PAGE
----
Just because those Muslims are anti-Semites doesn't mean that Israel isn't treating the Palestinians disgracefully, and anybody who doesn't see the connection between that disgraceful treatment and the savage actions of anti-Semites – whether in Jerusalem, Istanbul or Paris – is unconscious.

But unconscious is what we Jews have decided to become.

I think he is correct. It is so easy when one is suffering at the hands of another to be oblivious to the suffering that one is inflicting on that same other. When I first saw the photographs of the separation fence going almost entirely around Qalqilyah, on the West Bank, I was shocked.

I was once in Qalqilyah, over ten years ago, during the first intifada. Soldiers on the main road to the city wouldn't let us in, so we drove a short way from there and walked through the orchards surrounding the city until we got into it. You can't do that now. Now the only way to enter the city is to go through the checkpoint. I imagine that the farmers who live in the city are now entirely cut off from their orchards and fields.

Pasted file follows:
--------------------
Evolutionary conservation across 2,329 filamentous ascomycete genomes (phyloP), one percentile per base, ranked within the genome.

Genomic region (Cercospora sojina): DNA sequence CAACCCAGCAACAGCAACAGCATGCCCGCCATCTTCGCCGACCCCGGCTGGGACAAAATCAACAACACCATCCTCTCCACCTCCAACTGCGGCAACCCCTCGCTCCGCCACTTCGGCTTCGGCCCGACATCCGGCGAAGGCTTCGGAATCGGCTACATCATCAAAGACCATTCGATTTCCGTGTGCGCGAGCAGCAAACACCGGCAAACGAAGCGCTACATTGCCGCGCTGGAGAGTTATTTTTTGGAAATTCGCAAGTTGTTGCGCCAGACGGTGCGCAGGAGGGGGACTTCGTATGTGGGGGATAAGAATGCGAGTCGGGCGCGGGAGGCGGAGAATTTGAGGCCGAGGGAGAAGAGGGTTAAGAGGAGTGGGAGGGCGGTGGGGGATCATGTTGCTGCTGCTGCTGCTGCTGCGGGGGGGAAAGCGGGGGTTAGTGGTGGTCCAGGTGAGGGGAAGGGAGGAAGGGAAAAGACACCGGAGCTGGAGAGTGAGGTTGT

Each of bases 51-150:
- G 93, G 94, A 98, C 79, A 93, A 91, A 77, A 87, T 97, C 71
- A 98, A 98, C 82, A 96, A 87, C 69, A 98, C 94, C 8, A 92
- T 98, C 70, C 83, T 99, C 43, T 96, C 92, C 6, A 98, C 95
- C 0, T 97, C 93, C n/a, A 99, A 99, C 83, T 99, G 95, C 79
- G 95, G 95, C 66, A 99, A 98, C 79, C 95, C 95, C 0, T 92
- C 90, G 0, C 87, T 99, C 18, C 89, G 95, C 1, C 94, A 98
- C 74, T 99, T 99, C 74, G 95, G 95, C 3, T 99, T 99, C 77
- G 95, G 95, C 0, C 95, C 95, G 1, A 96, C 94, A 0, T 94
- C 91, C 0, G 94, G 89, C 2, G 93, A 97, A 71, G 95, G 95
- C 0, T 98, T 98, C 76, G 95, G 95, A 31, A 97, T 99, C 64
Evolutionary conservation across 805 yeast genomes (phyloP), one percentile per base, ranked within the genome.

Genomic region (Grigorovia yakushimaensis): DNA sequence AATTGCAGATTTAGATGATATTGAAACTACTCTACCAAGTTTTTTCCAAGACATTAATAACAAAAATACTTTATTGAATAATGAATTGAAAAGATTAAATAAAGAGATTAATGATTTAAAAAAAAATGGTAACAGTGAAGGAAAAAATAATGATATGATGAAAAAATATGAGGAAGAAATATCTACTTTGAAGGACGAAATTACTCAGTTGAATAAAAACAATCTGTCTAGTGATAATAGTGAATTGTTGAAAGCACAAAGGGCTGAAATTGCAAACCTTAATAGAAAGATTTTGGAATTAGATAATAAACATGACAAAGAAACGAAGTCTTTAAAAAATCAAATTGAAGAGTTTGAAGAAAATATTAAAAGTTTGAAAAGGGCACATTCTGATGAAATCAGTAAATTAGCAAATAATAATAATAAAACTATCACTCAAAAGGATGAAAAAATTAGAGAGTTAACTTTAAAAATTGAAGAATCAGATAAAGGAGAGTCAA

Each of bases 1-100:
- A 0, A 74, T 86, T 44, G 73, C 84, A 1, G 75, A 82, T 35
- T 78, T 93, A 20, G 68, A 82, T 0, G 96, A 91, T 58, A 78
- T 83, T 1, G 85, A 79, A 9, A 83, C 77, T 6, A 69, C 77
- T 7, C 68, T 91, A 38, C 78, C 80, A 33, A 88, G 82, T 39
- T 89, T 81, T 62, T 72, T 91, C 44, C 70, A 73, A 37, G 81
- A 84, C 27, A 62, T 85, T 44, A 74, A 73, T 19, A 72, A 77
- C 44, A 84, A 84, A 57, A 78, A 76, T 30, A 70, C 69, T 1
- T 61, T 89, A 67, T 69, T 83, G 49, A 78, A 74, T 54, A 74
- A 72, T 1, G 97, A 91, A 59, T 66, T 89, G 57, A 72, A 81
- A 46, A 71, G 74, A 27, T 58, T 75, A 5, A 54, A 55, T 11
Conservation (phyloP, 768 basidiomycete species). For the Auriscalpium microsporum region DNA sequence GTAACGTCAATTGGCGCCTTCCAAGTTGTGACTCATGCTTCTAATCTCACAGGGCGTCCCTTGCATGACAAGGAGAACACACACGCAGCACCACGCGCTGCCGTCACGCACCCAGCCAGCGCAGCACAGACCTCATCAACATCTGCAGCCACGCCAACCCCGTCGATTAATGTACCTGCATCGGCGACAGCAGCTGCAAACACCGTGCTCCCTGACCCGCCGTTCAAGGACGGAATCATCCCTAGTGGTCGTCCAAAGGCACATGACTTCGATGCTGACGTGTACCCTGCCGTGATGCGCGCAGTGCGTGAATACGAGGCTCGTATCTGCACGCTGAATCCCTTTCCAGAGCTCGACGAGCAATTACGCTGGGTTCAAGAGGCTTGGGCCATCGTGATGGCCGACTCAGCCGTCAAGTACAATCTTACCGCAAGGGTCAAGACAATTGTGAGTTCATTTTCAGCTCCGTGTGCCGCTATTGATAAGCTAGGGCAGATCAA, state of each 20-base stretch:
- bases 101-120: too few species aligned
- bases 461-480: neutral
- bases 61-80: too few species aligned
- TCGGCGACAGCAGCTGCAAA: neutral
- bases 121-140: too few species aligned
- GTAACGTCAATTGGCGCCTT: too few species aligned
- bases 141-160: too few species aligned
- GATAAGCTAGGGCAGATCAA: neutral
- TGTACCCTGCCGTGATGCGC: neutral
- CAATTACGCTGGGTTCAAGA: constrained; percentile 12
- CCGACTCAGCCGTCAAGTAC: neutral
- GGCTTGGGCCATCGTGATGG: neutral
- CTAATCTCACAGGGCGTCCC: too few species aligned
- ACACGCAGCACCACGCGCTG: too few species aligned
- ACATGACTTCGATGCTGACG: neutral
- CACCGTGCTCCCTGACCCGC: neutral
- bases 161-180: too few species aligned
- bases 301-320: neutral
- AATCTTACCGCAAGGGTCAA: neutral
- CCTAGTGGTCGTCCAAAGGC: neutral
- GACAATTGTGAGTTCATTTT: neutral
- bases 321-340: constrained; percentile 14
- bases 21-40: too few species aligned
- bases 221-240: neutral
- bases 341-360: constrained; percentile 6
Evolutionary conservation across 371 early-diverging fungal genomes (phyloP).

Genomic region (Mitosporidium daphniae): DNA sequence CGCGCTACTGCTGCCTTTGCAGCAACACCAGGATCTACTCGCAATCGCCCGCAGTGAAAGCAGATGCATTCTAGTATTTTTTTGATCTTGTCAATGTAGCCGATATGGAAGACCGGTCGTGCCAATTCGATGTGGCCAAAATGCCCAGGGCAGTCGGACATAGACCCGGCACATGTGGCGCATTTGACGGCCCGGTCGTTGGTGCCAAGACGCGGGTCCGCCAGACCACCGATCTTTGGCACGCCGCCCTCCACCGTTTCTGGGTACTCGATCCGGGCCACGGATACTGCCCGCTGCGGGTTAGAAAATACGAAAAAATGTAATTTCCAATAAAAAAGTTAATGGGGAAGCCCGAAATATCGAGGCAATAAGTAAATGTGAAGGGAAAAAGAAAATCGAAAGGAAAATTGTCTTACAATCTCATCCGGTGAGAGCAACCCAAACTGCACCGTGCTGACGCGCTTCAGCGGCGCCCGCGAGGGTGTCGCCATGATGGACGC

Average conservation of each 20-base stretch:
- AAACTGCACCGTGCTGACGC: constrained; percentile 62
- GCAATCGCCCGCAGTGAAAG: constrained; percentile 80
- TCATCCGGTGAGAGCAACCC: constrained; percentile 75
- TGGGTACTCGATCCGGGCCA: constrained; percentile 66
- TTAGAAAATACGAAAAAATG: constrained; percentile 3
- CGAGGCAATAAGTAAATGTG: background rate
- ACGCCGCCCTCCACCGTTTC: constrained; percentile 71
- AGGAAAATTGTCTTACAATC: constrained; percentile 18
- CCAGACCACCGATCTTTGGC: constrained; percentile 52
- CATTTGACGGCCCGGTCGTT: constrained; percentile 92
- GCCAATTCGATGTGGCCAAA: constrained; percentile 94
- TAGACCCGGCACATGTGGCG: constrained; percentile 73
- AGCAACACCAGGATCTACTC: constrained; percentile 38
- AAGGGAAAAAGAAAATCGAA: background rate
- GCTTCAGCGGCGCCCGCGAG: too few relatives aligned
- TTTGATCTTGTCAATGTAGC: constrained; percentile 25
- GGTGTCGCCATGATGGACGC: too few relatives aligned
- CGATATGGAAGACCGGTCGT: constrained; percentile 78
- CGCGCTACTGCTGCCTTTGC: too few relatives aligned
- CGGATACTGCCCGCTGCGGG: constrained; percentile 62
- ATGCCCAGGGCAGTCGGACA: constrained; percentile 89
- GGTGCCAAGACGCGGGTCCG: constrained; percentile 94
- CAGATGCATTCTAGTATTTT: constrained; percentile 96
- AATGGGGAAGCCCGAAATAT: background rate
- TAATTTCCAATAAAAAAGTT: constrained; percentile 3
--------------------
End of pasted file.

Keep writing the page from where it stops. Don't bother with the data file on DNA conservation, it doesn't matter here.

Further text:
I understand why Israelis want to build the fence/wall -- in the belief or hope that it will stop suicide bombers. But I think it will provide only the illusion of security, and make it even easier to ignore what Israelis are doing to Palestinians.

This is not to excuse anti-semitism, as I think I have made clear many times in this blog. I don't believe that anti-semitism is the Jews' "fault" -- I think, on the contrary, that anti-semitism is like a virus, and that when the body politic is weakened, it can flare up again. The conflict (let's be honest -- the war) between Israelis and Palestinians is real -- it's not a figment of the anti-semitic imagination, and real wars engender real hatreds. Let's just say that war makes it possible for many different viruses of hatred to flourish.

When I heard this morning about the bombings in Turkey, I was very disheartened. I can only imagine how the people of Istanbul feel now that their city has been devastated by two massive bombings within a week. But it did make me realize one thing. It is very easy as a Jew to fall into the illusion that we are uniquely singled out for attacks -- but it's not true. Thus I don't think there is a one-to-one relationship between Israeli actions against Palestinians and attacks upon Jews outside of Israel. On September 11, Al-Qaeda struck at power centers in the United States -- not at Israel. Jews and Israel are one target of Al-Qaeda -- but only within a complex web of associations that they make between the U.S., Europe, Israel, Arab regimes, etc.

Thursday, November 20, 2003